How far can a teacher promote interaction based in his/her own interests and hope that the passion manifest in this actually become contagious and stimulates the learners themselves?
It is exactly because we can almost guarantee that each of us will see the world differently that when we look and hear something we know we are going to conjure up different stories and views. And it’s when we confront these differing views that gaps emerge to be bridged, and it makes the prospect of interactional exchange all the more exciting, real and meaningful. It creates the need to talk, to exchange ideas, to communicate. This is, at the end of the day, what we always aim to foster in our classrooms as we need to use language to learn the language.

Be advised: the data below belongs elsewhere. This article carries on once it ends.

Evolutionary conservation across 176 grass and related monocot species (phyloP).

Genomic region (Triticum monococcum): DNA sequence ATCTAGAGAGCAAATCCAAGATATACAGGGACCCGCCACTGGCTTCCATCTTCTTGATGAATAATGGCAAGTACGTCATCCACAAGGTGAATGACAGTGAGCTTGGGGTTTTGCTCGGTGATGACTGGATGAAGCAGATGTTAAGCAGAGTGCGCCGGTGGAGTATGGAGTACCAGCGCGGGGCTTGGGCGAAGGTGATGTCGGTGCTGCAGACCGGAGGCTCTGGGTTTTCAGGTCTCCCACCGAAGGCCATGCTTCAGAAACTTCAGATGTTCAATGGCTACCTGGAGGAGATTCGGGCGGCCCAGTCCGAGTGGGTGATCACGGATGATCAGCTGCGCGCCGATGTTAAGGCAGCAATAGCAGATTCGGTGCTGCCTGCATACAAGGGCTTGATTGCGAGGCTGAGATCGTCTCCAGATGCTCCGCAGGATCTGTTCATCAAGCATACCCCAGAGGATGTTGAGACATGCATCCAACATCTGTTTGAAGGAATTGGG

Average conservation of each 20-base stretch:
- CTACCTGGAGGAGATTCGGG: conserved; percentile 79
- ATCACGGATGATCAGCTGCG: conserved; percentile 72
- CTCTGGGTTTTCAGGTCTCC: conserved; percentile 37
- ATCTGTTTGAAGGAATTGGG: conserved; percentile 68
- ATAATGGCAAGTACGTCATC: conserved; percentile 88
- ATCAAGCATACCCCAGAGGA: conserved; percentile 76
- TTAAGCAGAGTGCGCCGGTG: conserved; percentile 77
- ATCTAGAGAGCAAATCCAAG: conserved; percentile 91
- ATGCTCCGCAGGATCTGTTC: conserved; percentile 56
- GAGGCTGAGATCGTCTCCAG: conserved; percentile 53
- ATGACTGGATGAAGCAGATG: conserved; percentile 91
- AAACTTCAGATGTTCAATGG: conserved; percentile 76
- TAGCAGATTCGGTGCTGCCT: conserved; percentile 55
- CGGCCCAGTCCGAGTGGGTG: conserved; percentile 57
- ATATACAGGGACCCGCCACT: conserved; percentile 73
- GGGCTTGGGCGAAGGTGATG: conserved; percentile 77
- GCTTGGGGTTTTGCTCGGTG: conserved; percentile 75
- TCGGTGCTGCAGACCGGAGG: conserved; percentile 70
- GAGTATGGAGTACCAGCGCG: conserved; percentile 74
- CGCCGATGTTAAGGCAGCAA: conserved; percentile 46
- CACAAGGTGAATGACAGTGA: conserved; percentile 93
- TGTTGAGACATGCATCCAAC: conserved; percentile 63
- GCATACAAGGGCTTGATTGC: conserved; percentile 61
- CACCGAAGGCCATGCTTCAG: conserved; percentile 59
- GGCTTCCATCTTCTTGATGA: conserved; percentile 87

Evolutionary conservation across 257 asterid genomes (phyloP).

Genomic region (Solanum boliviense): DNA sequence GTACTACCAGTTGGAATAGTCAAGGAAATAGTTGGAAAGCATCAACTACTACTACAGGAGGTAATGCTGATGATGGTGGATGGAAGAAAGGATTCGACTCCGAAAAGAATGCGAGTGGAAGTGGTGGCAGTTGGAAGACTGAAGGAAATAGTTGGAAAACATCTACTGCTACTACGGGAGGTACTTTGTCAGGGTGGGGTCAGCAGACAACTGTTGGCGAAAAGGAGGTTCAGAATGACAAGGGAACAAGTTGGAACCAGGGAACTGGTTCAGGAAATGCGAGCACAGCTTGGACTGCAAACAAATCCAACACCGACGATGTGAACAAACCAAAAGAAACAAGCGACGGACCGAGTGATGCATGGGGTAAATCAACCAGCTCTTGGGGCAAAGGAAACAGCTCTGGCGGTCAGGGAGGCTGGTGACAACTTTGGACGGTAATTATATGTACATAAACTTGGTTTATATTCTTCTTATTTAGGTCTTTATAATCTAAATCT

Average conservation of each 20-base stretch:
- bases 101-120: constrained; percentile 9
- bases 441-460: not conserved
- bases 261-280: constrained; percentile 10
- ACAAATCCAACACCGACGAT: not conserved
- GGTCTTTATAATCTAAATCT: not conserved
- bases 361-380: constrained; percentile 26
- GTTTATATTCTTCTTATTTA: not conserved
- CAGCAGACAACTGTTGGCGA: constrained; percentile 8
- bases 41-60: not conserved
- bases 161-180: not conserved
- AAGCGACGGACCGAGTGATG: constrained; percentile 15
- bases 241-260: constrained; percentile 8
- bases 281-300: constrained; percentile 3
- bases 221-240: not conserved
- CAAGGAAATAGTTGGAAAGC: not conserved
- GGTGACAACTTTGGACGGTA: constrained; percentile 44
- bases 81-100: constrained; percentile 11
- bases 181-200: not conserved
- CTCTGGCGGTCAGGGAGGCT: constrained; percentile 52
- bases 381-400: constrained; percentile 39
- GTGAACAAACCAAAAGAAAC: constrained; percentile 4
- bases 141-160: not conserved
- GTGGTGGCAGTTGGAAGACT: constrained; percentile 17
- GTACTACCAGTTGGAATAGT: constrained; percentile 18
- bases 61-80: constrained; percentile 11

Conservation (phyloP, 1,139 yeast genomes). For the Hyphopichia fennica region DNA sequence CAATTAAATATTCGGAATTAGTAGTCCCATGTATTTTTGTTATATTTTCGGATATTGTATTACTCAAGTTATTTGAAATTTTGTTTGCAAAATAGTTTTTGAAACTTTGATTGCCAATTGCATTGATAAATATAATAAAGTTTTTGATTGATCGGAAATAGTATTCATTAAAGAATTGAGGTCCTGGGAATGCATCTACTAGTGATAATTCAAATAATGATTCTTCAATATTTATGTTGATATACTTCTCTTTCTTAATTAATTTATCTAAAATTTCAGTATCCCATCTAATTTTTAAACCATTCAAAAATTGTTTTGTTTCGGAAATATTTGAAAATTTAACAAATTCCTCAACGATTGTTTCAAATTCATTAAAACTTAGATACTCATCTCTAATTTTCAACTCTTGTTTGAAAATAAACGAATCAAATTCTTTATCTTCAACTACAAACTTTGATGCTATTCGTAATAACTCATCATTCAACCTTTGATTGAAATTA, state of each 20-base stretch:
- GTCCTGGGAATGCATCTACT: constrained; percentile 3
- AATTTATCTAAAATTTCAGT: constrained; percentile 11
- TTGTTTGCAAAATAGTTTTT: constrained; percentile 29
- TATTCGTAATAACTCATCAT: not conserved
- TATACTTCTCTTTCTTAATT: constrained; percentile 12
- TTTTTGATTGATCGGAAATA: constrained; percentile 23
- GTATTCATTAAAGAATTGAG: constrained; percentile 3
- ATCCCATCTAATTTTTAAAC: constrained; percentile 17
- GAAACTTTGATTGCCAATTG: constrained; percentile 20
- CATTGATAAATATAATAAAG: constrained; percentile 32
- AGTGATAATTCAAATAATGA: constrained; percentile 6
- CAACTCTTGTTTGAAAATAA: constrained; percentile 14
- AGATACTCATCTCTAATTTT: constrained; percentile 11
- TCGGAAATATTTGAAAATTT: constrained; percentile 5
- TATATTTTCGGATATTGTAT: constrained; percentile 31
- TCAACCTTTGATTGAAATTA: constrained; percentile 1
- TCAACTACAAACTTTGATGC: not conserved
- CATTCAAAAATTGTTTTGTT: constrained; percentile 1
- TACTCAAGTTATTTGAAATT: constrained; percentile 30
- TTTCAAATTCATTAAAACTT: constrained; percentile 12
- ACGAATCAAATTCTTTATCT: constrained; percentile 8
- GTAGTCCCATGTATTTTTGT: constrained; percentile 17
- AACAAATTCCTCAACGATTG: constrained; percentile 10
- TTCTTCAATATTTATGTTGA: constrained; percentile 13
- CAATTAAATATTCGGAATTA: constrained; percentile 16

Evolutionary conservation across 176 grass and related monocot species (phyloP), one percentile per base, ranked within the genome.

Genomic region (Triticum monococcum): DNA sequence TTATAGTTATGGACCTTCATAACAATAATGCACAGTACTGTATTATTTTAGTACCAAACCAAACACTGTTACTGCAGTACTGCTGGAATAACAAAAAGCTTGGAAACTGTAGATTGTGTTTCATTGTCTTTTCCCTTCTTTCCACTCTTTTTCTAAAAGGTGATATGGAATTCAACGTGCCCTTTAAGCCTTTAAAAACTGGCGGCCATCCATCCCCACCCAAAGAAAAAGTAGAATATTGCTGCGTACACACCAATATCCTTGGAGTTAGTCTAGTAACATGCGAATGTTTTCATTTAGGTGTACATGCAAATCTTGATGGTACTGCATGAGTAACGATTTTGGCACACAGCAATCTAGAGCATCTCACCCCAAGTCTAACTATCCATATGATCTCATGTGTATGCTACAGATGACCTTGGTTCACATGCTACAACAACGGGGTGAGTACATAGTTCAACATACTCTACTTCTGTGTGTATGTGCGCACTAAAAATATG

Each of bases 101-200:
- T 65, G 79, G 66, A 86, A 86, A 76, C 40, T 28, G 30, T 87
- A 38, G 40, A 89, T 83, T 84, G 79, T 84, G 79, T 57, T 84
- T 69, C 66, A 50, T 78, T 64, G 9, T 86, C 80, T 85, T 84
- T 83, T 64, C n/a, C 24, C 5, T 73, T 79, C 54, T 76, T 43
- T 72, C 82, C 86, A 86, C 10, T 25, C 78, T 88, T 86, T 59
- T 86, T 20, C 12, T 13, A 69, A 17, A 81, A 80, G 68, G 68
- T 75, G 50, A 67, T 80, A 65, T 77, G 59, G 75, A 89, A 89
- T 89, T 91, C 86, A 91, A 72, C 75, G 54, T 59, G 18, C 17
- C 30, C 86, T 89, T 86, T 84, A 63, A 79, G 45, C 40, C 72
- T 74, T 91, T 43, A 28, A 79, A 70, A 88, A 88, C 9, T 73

(A huge thanks to Alan Seabra for the photo, who in a serendipitous moment decided to take it and then to show it to me. Thanks for a memorable afternoon together just looking at and talking about art.)